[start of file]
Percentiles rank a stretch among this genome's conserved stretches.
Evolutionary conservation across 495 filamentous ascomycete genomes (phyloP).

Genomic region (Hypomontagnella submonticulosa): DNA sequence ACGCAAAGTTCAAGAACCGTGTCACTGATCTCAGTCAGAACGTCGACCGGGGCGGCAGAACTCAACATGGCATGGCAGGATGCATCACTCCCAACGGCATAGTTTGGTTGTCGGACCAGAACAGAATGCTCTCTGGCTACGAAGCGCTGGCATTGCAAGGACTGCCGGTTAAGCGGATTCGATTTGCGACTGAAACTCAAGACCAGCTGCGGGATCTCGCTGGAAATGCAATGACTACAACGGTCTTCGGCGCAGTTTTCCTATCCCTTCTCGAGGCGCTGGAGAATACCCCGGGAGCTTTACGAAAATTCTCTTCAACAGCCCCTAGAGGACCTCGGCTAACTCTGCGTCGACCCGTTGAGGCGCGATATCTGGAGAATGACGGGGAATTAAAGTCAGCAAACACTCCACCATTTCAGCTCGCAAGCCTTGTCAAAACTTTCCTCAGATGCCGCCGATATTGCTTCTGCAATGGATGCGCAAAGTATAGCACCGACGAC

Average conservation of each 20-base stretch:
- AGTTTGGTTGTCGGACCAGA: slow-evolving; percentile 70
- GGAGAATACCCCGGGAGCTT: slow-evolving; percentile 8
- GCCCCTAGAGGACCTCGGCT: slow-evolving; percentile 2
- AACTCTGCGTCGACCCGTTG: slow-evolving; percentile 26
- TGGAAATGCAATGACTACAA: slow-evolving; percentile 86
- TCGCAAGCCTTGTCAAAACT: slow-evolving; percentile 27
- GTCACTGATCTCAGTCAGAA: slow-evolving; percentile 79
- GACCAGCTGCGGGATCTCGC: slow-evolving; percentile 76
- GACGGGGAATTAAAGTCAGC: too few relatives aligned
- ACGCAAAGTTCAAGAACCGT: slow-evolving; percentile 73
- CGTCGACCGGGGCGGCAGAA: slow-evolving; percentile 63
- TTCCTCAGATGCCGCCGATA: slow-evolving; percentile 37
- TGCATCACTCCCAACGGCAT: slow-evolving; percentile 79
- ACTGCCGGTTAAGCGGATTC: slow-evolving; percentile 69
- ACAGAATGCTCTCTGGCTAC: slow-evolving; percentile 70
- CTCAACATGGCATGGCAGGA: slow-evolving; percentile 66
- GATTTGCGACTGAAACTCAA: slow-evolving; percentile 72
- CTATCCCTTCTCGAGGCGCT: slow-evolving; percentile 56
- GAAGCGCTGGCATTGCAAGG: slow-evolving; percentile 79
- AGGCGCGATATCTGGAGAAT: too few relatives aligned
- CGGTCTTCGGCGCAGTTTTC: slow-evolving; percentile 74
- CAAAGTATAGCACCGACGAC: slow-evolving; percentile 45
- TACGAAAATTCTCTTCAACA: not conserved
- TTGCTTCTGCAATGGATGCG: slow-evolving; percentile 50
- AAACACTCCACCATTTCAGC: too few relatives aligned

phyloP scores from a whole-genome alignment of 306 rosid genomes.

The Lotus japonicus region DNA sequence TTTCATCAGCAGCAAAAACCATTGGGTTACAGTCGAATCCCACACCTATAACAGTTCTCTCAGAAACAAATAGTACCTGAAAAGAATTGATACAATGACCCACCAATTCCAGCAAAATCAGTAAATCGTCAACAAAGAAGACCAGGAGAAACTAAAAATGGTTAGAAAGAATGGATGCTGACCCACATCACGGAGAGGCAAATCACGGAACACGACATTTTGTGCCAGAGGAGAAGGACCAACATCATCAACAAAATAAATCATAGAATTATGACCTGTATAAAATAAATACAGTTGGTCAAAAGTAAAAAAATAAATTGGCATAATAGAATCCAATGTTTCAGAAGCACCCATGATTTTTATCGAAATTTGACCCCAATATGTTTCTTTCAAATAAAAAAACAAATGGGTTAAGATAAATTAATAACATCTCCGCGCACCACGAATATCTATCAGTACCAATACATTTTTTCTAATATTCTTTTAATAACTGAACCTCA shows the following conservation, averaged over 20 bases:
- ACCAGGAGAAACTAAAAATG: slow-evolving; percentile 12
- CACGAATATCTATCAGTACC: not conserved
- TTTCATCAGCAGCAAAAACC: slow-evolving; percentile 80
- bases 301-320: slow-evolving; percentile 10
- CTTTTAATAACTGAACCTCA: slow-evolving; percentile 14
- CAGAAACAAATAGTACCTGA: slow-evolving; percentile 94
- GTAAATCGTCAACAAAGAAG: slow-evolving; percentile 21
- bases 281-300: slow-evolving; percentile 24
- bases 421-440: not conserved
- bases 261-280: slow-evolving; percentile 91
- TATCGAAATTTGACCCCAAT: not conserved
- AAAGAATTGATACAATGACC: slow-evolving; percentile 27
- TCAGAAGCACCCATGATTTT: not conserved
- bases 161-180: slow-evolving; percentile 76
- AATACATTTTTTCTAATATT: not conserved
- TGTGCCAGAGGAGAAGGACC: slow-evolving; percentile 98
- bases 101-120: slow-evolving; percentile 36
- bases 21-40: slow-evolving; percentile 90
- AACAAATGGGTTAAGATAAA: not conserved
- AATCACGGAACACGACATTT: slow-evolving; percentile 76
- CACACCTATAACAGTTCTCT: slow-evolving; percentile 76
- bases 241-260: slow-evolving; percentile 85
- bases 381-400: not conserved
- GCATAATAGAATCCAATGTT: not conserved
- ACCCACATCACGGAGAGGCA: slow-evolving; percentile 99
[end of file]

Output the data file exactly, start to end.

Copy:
Percentiles rank a stretch among this genome's conserved stretches.
Evolutionary conservation across 495 filamentous ascomycete genomes (phyloP).

Genomic region (Hypomontagnella submonticulosa): DNA sequence ACGCAAAGTTCAAGAACCGTGTCACTGATCTCAGTCAGAACGTCGACCGGGGCGGCAGAACTCAACATGGCATGGCAGGATGCATCACTCCCAACGGCATAGTTTGGTTGTCGGACCAGAACAGAATGCTCTCTGGCTACGAAGCGCTGGCATTGCAAGGACTGCCGGTTAAGCGGATTCGATTTGCGACTGAAACTCAAGACCAGCTGCGGGATCTCGCTGGAAATGCAATGACTACAACGGTCTTCGGCGCAGTTTTCCTATCCCTTCTCGAGGCGCTGGAGAATACCCCGGGAGCTTTACGAAAATTCTCTTCAACAGCCCCTAGAGGACCTCGGCTAACTCTGCGTCGACCCGTTGAGGCGCGATATCTGGAGAATGACGGGGAATTAAAGTCAGCAAACACTCCACCATTTCAGCTCGCAAGCCTTGTCAAAACTTTCCTCAGATGCCGCCGATATTGCTTCTGCAATGGATGCGCAAAGTATAGCACCGACGAC

Average conservation of each 20-base stretch:
- AGTTTGGTTGTCGGACCAGA: slow-evolving; percentile 70
- GGAGAATACCCCGGGAGCTT: slow-evolving; percentile 8
- GCCCCTAGAGGACCTCGGCT: slow-evolving; percentile 2
- AACTCTGCGTCGACCCGTTG: slow-evolving; percentile 26
- TGGAAATGCAATGACTACAA: slow-evolving; percentile 86
- TCGCAAGCCTTGTCAAAACT: slow-evolving; percentile 27
- GTCACTGATCTCAGTCAGAA: slow-evolving; percentile 79
- GACCAGCTGCGGGATCTCGC: slow-evolving; percentile 76
- GACGGGGAATTAAAGTCAGC: too few relatives aligned
- ACGCAAAGTTCAAGAACCGT: slow-evolving; percentile 73
- CGTCGACCGGGGCGGCAGAA: slow-evolving; percentile 63
- TTCCTCAGATGCCGCCGATA: slow-evolving; percentile 37
- TGCATCACTCCCAACGGCAT: slow-evolving; percentile 79
- ACTGCCGGTTAAGCGGATTC: slow-evolving; percentile 69
- ACAGAATGCTCTCTGGCTAC: slow-evolving; percentile 70
- CTCAACATGGCATGGCAGGA: slow-evolving; percentile 66
- GATTTGCGACTGAAACTCAA: slow-evolving; percentile 72
- CTATCCCTTCTCGAGGCGCT: slow-evolving; percentile 56
- GAAGCGCTGGCATTGCAAGG: slow-evolving; percentile 79
- AGGCGCGATATCTGGAGAAT: too few relatives aligned
- CGGTCTTCGGCGCAGTTTTC: slow-evolving; percentile 74
- CAAAGTATAGCACCGACGAC: slow-evolving; percentile 45
- TACGAAAATTCTCTTCAACA: not conserved
- TTGCTTCTGCAATGGATGCG: slow-evolving; percentile 50
- AAACACTCCACCATTTCAGC: too few relatives aligned

phyloP scores from a whole-genome alignment of 306 rosid genomes.

The Lotus japonicus region DNA sequence TTTCATCAGCAGCAAAAACCATTGGGTTACAGTCGAATCCCACACCTATAACAGTTCTCTCAGAAACAAATAGTACCTGAAAAGAATTGATACAATGACCCACCAATTCCAGCAAAATCAGTAAATCGTCAACAAAGAAGACCAGGAGAAACTAAAAATGGTTAGAAAGAATGGATGCTGACCCACATCACGGAGAGGCAAATCACGGAACACGACATTTTGTGCCAGAGGAGAAGGACCAACATCATCAACAAAATAAATCATAGAATTATGACCTGTATAAAATAAATACAGTTGGTCAAAAGTAAAAAAATAAATTGGCATAATAGAATCCAATGTTTCAGAAGCACCCATGATTTTTATCGAAATTTGACCCCAATATGTTTCTTTCAAATAAAAAAACAAATGGGTTAAGATAAATTAATAACATCTCCGCGCACCACGAATATCTATCAGTACCAATACATTTTTTCTAATATTCTTTTAATAACTGAACCTCA shows the following conservation, averaged over 20 bases:
- ACCAGGAGAAACTAAAAATG: slow-evolving; percentile 12
- CACGAATATCTATCAGTACC: not conserved
- TTTCATCAGCAGCAAAAACC: slow-evolving; percentile 80
- bases 301-320: slow-evolving; percentile 10
- CTTTTAATAACTGAACCTCA: slow-evolving; percentile 14
- CAGAAACAAATAGTACCTGA: slow-evolving; percentile 94
- GTAAATCGTCAACAAAGAAG: slow-evolving; percentile 21
- bases 281-300: slow-evolving; percentile 24
- bases 421-440: not conserved
- bases 261-280: slow-evolving; percentile 91
- TATCGAAATTTGACCCCAAT: not conserved
- AAAGAATTGATACAATGACC: slow-evolving; percentile 27
- TCAGAAGCACCCATGATTTT: not conserved
- bases 161-180: slow-evolving; percentile 76
- AATACATTTTTTCTAATATT: not conserved
- TGTGCCAGAGGAGAAGGACC: slow-evolving; percentile 98
- bases 101-120: slow-evolving; percentile 36
- bases 21-40: slow-evolving; percentile 90
- AACAAATGGGTTAAGATAAA: not conserved
- AATCACGGAACACGACATTT: slow-evolving; percentile 76
- CACACCTATAACAGTTCTCT: slow-evolving; percentile 76
- bases 241-260: slow-evolving; percentile 85
- bases 381-400: not conserved
- GCATAATAGAATCCAATGTT: not conserved
- ACCCACATCACGGAGAGGCA: slow-evolving; percentile 99